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Self-nanostructuring Polymer Solar Cells

Final Report Summary - SOLARPAT (Self-nanostructuring polymer solar cells)

Light absorbed by photoactive organic material produces excitons. Here, we have theoretically shown that the radiative lifetime of excitons in a typical solar cell geometry can increase or decrease orders of magnitude depending on the orientation of the exciton or exciton molecule. The conducting electrodes that sandwich conventional solar cells form an asymmetric and non-ideal cavity, in which there is only a partial wave-guiding of light. It is well-known that the spontaneous-emission rates are changed for an atom within a metallic cavity, however until this project, there had not been a study of the spontaneous-emission rates between a perfect mirror and a semi-transparent thin-metal layer, which is the prototypical architecture of a solar device.

In addition, we have investigated new design considerations for controlling exciton recombination. Sunlight is incident on and partially absorbed within the semi-transparent electrode and the exciton population in the active layer is governed by diffusion, absorption, and recombination. We model the performance of thin-film solar cells incorporating the effects of diffusion, accounting for partial sunlight reflections, and accounting for the partial transparency and finite conductivity of the upper electrode. The opaque electrode is modelled as an ideal mirror. Since in Schottky and bilayer-junction organic photovoltaic devices, this nanometre-scaled diffusion length is one of the limitations for achieving higher efficiency organic solar cells, our findings predict that high-efficiency devices may be achieved by employing fluorescent polymer materials in photovoltaic designs.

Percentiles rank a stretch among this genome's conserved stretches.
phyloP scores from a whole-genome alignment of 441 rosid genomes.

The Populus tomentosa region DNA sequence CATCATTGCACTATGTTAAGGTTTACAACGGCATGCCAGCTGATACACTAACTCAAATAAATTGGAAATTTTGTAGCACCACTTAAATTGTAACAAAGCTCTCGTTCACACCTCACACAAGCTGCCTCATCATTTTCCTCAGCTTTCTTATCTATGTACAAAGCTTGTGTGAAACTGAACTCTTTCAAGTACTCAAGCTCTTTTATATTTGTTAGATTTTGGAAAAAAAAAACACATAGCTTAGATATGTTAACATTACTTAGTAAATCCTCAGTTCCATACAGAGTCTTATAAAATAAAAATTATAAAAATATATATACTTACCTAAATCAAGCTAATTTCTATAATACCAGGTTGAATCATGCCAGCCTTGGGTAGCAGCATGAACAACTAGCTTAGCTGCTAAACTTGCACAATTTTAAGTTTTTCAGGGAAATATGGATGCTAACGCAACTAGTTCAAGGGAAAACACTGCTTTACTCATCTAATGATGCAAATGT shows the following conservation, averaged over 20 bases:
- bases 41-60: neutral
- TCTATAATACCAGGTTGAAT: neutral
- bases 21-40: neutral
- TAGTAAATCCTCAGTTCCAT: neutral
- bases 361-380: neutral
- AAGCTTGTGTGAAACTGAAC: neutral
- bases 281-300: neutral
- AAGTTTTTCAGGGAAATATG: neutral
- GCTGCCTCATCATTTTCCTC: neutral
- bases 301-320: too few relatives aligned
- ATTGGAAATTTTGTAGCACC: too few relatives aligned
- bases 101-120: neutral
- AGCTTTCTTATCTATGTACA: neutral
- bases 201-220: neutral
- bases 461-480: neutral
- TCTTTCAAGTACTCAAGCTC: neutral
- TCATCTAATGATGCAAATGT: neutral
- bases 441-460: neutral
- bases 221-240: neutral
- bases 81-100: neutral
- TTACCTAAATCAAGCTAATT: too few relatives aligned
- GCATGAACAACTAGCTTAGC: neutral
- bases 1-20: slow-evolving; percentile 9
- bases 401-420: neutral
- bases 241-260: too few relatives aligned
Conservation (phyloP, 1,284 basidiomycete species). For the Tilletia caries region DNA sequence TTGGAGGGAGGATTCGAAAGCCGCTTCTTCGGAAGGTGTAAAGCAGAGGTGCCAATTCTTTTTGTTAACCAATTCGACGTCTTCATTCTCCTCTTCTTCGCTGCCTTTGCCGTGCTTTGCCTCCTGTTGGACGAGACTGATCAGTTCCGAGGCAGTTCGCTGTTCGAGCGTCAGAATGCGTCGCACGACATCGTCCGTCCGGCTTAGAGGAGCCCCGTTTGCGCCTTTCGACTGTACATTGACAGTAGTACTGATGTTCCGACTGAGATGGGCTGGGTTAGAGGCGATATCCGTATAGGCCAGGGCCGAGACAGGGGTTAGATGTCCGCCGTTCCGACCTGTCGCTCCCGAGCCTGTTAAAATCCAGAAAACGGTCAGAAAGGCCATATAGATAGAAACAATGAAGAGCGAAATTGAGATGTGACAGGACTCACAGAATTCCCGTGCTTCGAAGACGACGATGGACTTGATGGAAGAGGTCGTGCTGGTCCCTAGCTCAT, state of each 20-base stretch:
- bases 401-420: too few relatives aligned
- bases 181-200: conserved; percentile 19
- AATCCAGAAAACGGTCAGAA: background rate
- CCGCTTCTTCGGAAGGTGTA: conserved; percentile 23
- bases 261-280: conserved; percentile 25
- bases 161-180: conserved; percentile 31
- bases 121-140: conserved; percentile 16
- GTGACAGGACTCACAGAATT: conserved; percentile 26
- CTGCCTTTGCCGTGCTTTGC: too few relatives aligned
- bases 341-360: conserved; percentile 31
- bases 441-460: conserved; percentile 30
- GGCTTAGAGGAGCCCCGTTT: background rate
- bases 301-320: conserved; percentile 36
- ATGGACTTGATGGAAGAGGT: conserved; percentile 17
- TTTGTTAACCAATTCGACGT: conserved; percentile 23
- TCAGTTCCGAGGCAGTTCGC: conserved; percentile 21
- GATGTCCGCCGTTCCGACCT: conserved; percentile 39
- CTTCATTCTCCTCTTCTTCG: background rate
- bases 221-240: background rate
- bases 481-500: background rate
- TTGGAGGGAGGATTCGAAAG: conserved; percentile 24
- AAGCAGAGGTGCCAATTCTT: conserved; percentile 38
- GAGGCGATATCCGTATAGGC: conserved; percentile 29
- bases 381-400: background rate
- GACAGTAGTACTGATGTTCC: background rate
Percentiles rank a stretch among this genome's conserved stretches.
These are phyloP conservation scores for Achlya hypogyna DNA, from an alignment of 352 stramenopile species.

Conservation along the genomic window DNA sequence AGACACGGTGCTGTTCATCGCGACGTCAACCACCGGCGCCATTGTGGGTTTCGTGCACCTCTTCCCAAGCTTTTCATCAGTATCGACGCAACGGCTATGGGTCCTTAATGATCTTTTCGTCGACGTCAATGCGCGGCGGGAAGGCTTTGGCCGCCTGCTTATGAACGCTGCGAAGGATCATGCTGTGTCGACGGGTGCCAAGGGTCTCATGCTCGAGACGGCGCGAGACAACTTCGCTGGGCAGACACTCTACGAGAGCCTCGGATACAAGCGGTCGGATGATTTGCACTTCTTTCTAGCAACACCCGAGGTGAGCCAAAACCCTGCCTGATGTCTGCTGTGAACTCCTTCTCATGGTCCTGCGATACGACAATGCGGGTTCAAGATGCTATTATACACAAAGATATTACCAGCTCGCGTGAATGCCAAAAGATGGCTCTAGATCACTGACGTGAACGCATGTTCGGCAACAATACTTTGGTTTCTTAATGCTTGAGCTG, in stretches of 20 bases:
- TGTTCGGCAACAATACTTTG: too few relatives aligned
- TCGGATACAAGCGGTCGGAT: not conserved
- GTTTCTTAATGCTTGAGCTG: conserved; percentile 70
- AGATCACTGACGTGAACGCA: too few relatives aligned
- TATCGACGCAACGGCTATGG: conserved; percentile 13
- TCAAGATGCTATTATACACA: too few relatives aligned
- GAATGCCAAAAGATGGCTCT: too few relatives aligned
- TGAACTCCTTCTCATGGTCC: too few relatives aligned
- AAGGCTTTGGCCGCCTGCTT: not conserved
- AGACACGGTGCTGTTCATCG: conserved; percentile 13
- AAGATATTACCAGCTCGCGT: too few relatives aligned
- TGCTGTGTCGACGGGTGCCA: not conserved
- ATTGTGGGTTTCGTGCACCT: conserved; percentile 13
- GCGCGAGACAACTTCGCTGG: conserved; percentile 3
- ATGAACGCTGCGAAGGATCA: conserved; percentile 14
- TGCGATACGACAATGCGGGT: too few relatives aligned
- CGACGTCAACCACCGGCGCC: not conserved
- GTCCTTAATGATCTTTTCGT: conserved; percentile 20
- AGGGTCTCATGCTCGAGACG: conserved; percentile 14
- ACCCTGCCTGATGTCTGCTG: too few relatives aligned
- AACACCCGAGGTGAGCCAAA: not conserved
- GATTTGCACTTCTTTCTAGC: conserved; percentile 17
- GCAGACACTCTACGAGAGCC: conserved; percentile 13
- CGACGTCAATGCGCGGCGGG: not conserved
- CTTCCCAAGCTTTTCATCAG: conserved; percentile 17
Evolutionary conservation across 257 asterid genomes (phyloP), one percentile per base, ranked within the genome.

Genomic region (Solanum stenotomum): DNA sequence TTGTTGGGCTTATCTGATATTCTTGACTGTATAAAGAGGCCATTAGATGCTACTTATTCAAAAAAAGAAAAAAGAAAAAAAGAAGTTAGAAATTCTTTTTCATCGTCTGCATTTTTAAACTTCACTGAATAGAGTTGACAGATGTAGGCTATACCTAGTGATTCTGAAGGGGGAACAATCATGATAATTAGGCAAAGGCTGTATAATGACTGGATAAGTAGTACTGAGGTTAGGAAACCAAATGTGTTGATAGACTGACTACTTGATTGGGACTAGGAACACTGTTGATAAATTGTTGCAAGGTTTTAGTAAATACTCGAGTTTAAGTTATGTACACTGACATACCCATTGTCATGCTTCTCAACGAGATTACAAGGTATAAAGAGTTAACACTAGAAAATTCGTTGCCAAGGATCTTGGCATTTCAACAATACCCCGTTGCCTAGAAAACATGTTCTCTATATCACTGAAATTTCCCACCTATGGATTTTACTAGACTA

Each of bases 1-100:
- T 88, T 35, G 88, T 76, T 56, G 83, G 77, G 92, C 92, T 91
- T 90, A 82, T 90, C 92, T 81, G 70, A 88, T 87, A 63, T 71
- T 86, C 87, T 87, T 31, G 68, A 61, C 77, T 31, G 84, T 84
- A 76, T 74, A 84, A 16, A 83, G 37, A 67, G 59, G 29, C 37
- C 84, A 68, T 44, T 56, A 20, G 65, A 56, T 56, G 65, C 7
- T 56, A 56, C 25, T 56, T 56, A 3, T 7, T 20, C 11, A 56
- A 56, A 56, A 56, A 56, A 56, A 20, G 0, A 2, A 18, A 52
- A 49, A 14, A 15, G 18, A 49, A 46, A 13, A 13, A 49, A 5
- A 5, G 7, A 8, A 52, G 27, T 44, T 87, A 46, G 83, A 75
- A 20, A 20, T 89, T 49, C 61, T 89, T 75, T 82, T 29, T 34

Sunlight produces excitons in the fluorescent active material, which diffuse towards the lower opaque electrode. If excitons recombine, a photon is emitted. There are large differences in the exciton behaviour depending on exciton position and on the emission polarisation, and subsequently we observe appreciable changes in the exciton diffusion current. The lifetime associated with dipoles aligned in the plane of the solar device increases sharply near the opaque electrode. Moreover, the exciton lifetime varies orders of magnitude depending on its position within the thin film.

To experimentally-verify our calculations of the radiative lifetime, we have worked towards achieving a high-quantum yield fluorescent material by separating rhodamine dye molecules with a polymer background. This approach yields a factor of 20 increase in the fluorescence quantum yield fluorescence, accompanied by a decrease in the dimer absorption. Further experiments are underway to incorporate this novel polymer into a solar device.

In conclusion, we show that by controlling the spontaneous-emission rate for excitons generated between an ideal mirror and a semi-transparent thin semitransparent film, the exciton diffusivity can be enhanced by as much as a factor of five. In organic solar cells whose active material is fluorescent, there is significant potential for reducing recombination losses by employing nanostructures to inhibit spontaneous emission. This work provides an important calculation that may be used for characterising self-assembly and nanocrystal patterning in fluorescent polymer materials. By quantifying the primary influence of exciton or organic molecule alignment on solar devices, we provide a theoretical foundation for understanding self-assembled crystals in organic thin films. Moreover, our work may enable new diagnostic methods for studying the morphology of polymer films.